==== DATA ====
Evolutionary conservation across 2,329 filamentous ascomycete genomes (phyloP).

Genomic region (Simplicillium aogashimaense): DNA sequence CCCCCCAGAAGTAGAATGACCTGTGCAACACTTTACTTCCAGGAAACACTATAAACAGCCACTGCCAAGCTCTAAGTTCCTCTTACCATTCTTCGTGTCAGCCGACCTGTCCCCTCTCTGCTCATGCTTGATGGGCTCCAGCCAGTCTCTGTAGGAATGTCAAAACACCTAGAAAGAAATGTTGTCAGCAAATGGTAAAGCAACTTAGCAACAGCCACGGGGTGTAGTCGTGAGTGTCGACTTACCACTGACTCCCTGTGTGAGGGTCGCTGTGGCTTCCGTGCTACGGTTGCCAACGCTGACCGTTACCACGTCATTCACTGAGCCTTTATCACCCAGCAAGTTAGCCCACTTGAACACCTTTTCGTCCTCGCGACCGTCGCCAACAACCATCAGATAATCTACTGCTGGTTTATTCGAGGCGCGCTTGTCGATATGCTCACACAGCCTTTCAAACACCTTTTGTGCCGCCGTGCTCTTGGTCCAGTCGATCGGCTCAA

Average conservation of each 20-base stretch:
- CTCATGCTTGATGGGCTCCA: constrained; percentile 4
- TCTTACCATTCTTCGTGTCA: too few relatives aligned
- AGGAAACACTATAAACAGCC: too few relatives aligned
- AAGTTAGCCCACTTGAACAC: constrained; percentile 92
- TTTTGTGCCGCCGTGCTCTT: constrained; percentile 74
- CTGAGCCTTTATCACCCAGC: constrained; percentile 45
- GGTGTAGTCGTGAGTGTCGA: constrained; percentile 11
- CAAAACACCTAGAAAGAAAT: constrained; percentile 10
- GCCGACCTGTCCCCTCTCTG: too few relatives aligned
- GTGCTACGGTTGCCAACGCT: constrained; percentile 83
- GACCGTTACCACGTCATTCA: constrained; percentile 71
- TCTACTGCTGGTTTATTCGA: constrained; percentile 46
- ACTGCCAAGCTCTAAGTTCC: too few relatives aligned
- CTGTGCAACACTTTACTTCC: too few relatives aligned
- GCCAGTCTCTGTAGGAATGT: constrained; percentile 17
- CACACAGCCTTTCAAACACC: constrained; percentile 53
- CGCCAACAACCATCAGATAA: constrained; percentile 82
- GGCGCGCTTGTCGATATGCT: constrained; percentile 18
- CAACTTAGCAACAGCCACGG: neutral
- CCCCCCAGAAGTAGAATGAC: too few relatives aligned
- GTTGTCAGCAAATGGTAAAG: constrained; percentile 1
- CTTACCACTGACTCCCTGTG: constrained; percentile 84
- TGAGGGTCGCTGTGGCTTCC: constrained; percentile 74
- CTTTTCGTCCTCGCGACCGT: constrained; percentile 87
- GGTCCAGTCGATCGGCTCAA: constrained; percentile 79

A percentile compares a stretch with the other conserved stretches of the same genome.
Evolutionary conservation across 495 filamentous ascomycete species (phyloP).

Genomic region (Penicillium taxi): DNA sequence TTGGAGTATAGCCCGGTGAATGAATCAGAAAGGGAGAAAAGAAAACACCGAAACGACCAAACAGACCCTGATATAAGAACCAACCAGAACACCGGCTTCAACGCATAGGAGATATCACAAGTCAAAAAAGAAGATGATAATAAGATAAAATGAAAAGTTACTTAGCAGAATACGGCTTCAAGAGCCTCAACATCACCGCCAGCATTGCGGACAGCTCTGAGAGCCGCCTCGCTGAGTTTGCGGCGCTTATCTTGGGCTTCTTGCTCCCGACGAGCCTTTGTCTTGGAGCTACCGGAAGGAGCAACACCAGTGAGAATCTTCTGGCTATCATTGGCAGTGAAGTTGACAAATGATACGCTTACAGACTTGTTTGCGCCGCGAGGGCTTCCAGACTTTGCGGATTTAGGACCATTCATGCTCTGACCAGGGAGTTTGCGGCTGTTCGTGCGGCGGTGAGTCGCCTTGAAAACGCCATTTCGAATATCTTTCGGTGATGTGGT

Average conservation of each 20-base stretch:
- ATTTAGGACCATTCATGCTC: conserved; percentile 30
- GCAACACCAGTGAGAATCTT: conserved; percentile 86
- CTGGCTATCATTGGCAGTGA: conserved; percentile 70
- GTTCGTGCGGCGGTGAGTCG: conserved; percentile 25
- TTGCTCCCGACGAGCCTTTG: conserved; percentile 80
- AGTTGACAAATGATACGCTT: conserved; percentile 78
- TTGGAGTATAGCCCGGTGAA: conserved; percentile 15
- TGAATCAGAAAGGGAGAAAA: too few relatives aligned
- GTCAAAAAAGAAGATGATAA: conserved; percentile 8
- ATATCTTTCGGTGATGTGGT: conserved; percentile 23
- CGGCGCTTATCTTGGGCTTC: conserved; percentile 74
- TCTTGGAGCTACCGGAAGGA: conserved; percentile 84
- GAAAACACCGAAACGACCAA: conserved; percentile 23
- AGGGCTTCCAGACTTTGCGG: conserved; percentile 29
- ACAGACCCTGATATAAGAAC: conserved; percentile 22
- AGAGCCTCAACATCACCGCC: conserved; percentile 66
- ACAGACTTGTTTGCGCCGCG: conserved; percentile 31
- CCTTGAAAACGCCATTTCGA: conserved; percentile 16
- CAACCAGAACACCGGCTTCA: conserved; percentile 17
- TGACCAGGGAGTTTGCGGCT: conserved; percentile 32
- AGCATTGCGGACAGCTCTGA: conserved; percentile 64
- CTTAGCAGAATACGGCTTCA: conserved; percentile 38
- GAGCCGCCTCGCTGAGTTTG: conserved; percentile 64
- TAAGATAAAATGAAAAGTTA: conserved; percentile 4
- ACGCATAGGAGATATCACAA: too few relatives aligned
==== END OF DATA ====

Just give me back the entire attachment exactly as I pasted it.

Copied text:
Evolutionary conservation across 2,329 filamentous ascomycete genomes (phyloP).

Genomic region (Simplicillium aogashimaense): DNA sequence CCCCCCAGAAGTAGAATGACCTGTGCAACACTTTACTTCCAGGAAACACTATAAACAGCCACTGCCAAGCTCTAAGTTCCTCTTACCATTCTTCGTGTCAGCCGACCTGTCCCCTCTCTGCTCATGCTTGATGGGCTCCAGCCAGTCTCTGTAGGAATGTCAAAACACCTAGAAAGAAATGTTGTCAGCAAATGGTAAAGCAACTTAGCAACAGCCACGGGGTGTAGTCGTGAGTGTCGACTTACCACTGACTCCCTGTGTGAGGGTCGCTGTGGCTTCCGTGCTACGGTTGCCAACGCTGACCGTTACCACGTCATTCACTGAGCCTTTATCACCCAGCAAGTTAGCCCACTTGAACACCTTTTCGTCCTCGCGACCGTCGCCAACAACCATCAGATAATCTACTGCTGGTTTATTCGAGGCGCGCTTGTCGATATGCTCACACAGCCTTTCAAACACCTTTTGTGCCGCCGTGCTCTTGGTCCAGTCGATCGGCTCAA

Average conservation of each 20-base stretch:
- CTCATGCTTGATGGGCTCCA: constrained; percentile 4
- TCTTACCATTCTTCGTGTCA: too few relatives aligned
- AGGAAACACTATAAACAGCC: too few relatives aligned
- AAGTTAGCCCACTTGAACAC: constrained; percentile 92
- TTTTGTGCCGCCGTGCTCTT: constrained; percentile 74
- CTGAGCCTTTATCACCCAGC: constrained; percentile 45
- GGTGTAGTCGTGAGTGTCGA: constrained; percentile 11
- CAAAACACCTAGAAAGAAAT: constrained; percentile 10
- GCCGACCTGTCCCCTCTCTG: too few relatives aligned
- GTGCTACGGTTGCCAACGCT: constrained; percentile 83
- GACCGTTACCACGTCATTCA: constrained; percentile 71
- TCTACTGCTGGTTTATTCGA: constrained; percentile 46
- ACTGCCAAGCTCTAAGTTCC: too few relatives aligned
- CTGTGCAACACTTTACTTCC: too few relatives aligned
- GCCAGTCTCTGTAGGAATGT: constrained; percentile 17
- CACACAGCCTTTCAAACACC: constrained; percentile 53
- CGCCAACAACCATCAGATAA: constrained; percentile 82
- GGCGCGCTTGTCGATATGCT: constrained; percentile 18
- CAACTTAGCAACAGCCACGG: neutral
- CCCCCCAGAAGTAGAATGAC: too few relatives aligned
- GTTGTCAGCAAATGGTAAAG: constrained; percentile 1
- CTTACCACTGACTCCCTGTG: constrained; percentile 84
- TGAGGGTCGCTGTGGCTTCC: constrained; percentile 74
- CTTTTCGTCCTCGCGACCGT: constrained; percentile 87
- GGTCCAGTCGATCGGCTCAA: constrained; percentile 79

A percentile compares a stretch with the other conserved stretches of the same genome.
Evolutionary conservation across 495 filamentous ascomycete species (phyloP).

Genomic region (Penicillium taxi): DNA sequence TTGGAGTATAGCCCGGTGAATGAATCAGAAAGGGAGAAAAGAAAACACCGAAACGACCAAACAGACCCTGATATAAGAACCAACCAGAACACCGGCTTCAACGCATAGGAGATATCACAAGTCAAAAAAGAAGATGATAATAAGATAAAATGAAAAGTTACTTAGCAGAATACGGCTTCAAGAGCCTCAACATCACCGCCAGCATTGCGGACAGCTCTGAGAGCCGCCTCGCTGAGTTTGCGGCGCTTATCTTGGGCTTCTTGCTCCCGACGAGCCTTTGTCTTGGAGCTACCGGAAGGAGCAACACCAGTGAGAATCTTCTGGCTATCATTGGCAGTGAAGTTGACAAATGATACGCTTACAGACTTGTTTGCGCCGCGAGGGCTTCCAGACTTTGCGGATTTAGGACCATTCATGCTCTGACCAGGGAGTTTGCGGCTGTTCGTGCGGCGGTGAGTCGCCTTGAAAACGCCATTTCGAATATCTTTCGGTGATGTGGT

Average conservation of each 20-base stretch:
- ATTTAGGACCATTCATGCTC: conserved; percentile 30
- GCAACACCAGTGAGAATCTT: conserved; percentile 86
- CTGGCTATCATTGGCAGTGA: conserved; percentile 70
- GTTCGTGCGGCGGTGAGTCG: conserved; percentile 25
- TTGCTCCCGACGAGCCTTTG: conserved; percentile 80
- AGTTGACAAATGATACGCTT: conserved; percentile 78
- TTGGAGTATAGCCCGGTGAA: conserved; percentile 15
- TGAATCAGAAAGGGAGAAAA: too few relatives aligned
- GTCAAAAAAGAAGATGATAA: conserved; percentile 8
- ATATCTTTCGGTGATGTGGT: conserved; percentile 23
- CGGCGCTTATCTTGGGCTTC: conserved; percentile 74
- TCTTGGAGCTACCGGAAGGA: conserved; percentile 84
- GAAAACACCGAAACGACCAA: conserved; percentile 23
- AGGGCTTCCAGACTTTGCGG: conserved; percentile 29
- ACAGACCCTGATATAAGAAC: conserved; percentile 22
- AGAGCCTCAACATCACCGCC: conserved; percentile 66
- ACAGACTTGTTTGCGCCGCG: conserved; percentile 31
- CCTTGAAAACGCCATTTCGA: conserved; percentile 16
- CAACCAGAACACCGGCTTCA: conserved; percentile 17
- TGACCAGGGAGTTTGCGGCT: conserved; percentile 32
- AGCATTGCGGACAGCTCTGA: conserved; percentile 64
- CTTAGCAGAATACGGCTTCA: conserved; percentile 38
- GAGCCGCCTCGCTGAGTTTG: conserved; percentile 64
- TAAGATAAAATGAAAAGTTA: conserved; percentile 4
- ACGCATAGGAGATATCACAA: too few relatives aligned